Contribution Guide#

Thank you for investing your time in contributing to our project! Any contribution you make will be included in future Bytewax releases ✨.

To get an overview of the project, read the README

Read our Code of Conduct to keep our community approachable and respectable.

Read the Developer Certificate of Origin to ensure you are in compliance.

In this guide you will get an overview of the contribution workflow from opening an issue, creating a PR, reviewing, and merging the PR.

New To Open Source?#

Here are some resources to help you get started with open source contributions in general:


The Bytewax project keeps a log of work items on GitHub in the repo’s issues.

New Issues#

If you spot a problem with Bytewax, search if an issue already exists. If a related issue doesn’t exist, you can open a new issue using a relevant issue template.

Solve an Issue#

Scan through our existing issues to find one that interests you. You can narrow down the search using labels as filters. By default, we won’t assign issues to any contributors that are not maintainers. If you find an issue to work on, you are welcome to open a PR with a fix.

Important Labels:

  • Good First Issue - These are a good entry point for contributing to Bytewax.

  • Help Wanted - These are issues we are looking for the community to help contribute to.

Contribution Steps#

Fork and Clone#

Fork the canonical Bytewax repository. Then clone your fork to your local machine.

Setup Development Environment#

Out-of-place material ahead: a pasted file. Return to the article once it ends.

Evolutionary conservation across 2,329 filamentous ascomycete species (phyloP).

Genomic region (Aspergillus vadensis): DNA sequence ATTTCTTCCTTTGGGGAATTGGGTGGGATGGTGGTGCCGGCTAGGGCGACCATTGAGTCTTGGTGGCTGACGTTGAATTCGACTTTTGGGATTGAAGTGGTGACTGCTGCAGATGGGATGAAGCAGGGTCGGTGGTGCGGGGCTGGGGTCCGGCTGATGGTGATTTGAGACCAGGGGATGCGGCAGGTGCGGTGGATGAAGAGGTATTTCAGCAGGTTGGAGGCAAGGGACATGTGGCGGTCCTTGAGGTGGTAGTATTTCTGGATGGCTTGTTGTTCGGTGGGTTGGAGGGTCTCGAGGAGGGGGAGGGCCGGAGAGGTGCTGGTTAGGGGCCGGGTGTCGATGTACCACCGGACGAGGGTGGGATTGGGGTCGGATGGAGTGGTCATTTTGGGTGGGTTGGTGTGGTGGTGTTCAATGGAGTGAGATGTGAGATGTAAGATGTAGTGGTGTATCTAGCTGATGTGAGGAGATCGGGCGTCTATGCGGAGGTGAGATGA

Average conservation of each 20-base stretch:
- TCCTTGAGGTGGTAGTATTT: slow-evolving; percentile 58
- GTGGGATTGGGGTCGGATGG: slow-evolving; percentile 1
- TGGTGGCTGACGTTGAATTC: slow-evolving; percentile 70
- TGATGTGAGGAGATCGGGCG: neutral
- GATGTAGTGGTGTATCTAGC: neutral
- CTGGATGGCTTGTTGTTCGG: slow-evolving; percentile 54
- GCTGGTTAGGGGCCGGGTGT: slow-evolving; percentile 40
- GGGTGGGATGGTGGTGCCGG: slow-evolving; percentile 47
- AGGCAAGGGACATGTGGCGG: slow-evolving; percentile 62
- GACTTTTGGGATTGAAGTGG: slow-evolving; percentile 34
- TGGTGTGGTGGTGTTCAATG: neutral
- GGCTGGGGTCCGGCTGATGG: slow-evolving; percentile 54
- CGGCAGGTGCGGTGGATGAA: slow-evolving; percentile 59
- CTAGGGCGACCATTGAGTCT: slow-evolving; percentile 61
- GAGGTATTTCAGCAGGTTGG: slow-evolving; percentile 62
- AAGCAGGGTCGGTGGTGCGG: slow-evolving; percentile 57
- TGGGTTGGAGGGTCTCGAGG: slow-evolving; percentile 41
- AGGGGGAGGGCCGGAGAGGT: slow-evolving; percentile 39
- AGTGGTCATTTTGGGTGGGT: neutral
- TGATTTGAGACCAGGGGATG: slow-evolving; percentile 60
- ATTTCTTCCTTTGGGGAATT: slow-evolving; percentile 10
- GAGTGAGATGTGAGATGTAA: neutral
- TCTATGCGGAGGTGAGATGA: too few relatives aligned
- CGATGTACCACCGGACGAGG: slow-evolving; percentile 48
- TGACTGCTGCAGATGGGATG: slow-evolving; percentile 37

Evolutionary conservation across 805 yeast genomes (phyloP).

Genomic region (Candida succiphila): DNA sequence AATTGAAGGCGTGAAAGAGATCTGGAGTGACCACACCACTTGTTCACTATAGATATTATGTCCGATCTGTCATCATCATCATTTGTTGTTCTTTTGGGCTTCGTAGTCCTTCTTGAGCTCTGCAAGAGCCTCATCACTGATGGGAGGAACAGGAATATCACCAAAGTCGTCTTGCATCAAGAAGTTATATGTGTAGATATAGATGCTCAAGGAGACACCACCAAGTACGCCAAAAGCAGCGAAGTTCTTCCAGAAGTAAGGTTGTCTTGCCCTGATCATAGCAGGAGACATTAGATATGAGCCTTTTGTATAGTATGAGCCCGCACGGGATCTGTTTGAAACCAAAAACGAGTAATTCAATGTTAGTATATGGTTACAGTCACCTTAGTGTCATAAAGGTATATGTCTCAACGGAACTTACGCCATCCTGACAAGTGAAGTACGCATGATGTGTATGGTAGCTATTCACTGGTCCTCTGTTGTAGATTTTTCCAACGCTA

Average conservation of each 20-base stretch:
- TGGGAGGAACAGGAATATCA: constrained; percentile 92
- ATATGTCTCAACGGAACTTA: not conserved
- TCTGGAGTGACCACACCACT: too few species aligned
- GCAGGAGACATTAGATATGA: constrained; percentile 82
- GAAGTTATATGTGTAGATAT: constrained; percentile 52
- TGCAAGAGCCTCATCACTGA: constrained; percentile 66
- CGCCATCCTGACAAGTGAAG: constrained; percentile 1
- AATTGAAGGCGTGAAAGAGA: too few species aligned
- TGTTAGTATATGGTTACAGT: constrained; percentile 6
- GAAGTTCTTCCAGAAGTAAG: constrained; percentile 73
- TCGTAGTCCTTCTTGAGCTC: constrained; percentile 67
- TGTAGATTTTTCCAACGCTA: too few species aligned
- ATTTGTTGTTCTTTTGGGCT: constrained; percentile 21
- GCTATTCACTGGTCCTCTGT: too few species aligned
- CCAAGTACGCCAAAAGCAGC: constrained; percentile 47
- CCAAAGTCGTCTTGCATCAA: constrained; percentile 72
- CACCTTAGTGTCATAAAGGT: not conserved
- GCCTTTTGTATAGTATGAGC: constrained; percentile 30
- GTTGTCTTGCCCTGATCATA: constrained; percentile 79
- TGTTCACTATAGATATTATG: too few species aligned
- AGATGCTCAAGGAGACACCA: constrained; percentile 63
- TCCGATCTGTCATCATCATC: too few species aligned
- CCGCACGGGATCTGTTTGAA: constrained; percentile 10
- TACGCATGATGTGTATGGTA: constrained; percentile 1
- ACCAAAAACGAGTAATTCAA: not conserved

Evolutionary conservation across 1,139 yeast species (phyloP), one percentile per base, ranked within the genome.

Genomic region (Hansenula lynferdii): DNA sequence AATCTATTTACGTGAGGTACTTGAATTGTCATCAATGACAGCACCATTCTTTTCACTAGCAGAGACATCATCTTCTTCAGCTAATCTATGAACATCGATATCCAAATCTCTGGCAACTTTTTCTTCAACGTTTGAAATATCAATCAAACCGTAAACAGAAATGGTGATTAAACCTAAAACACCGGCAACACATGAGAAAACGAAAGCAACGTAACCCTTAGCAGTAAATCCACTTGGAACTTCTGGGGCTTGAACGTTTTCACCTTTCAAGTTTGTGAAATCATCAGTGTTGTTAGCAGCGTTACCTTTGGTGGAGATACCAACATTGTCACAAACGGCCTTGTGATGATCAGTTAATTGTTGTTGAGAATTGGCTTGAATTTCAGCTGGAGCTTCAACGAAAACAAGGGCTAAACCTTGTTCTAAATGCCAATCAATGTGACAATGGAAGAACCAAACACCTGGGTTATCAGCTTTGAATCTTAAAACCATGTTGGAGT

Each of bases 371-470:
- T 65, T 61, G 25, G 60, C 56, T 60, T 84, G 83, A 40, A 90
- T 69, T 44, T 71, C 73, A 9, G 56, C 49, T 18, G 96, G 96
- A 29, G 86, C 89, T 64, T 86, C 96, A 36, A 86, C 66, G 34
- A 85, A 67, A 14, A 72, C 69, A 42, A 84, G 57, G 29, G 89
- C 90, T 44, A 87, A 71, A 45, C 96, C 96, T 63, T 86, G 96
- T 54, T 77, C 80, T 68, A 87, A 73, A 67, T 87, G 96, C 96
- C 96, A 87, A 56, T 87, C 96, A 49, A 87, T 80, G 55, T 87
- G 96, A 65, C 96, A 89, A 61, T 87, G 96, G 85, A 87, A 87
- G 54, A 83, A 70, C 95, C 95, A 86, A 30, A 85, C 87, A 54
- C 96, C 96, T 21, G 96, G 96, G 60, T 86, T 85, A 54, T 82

Follow the instructions in Local Development to setup your local development environment.

Modify and Commit#

Bytewax is a Python library backed by Rust code. The codebase is split between Python code in pysrc and Rust code in src.

The Python code base contains:

  • All public API interface definitions.

  • Most dataflow operators.

  • Most IO connectors.

The Rust code base contains:

  • Core Timely runtime.

  • Core Bytewax operators.

  • PyO3 interface to the runtime.

  • Recovery system machinery.

Commit the changes once you are happy with them. Be sure to sign your commit if using the command line interface.

Pull Request#

When you’re finished with the changes, create a pull request, also known as a PR.

  • Submit your PR as a “draft” if it is not ready for immediate review. Mark it as “ready to review” when ready.

  • Don’t forget to link PR to issue if you are solving one.

  • Enable the checkbox to allow maintainer edits so the branch can be updated for a merge.

    Once you submit your PR, a maintainer will review your proposal. We may ask questions or request for additional information.

  • We may ask for changes to be made before a PR can be merged, either using suggested changes or pull request comments. You can apply suggested changes directly through the UI. You can make any other changes in your fork, then commit them to your branch.

  • As you update your PR and apply changes, mark each conversation as resolved.

  • If you run into any merge issues, checkout this git tutorial to help you resolve merge conflicts and other issues.


Congratulations 🎉🎉 The Bytewax community thanks you! ✨

Once your PR is merged, your contributions will be included in the next release 😄. A maintainer cuts new releases periodically.

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If you have any trouble with the process or have ideas about how to improve this document, come talk to us in the #questions-answered Slack channel!

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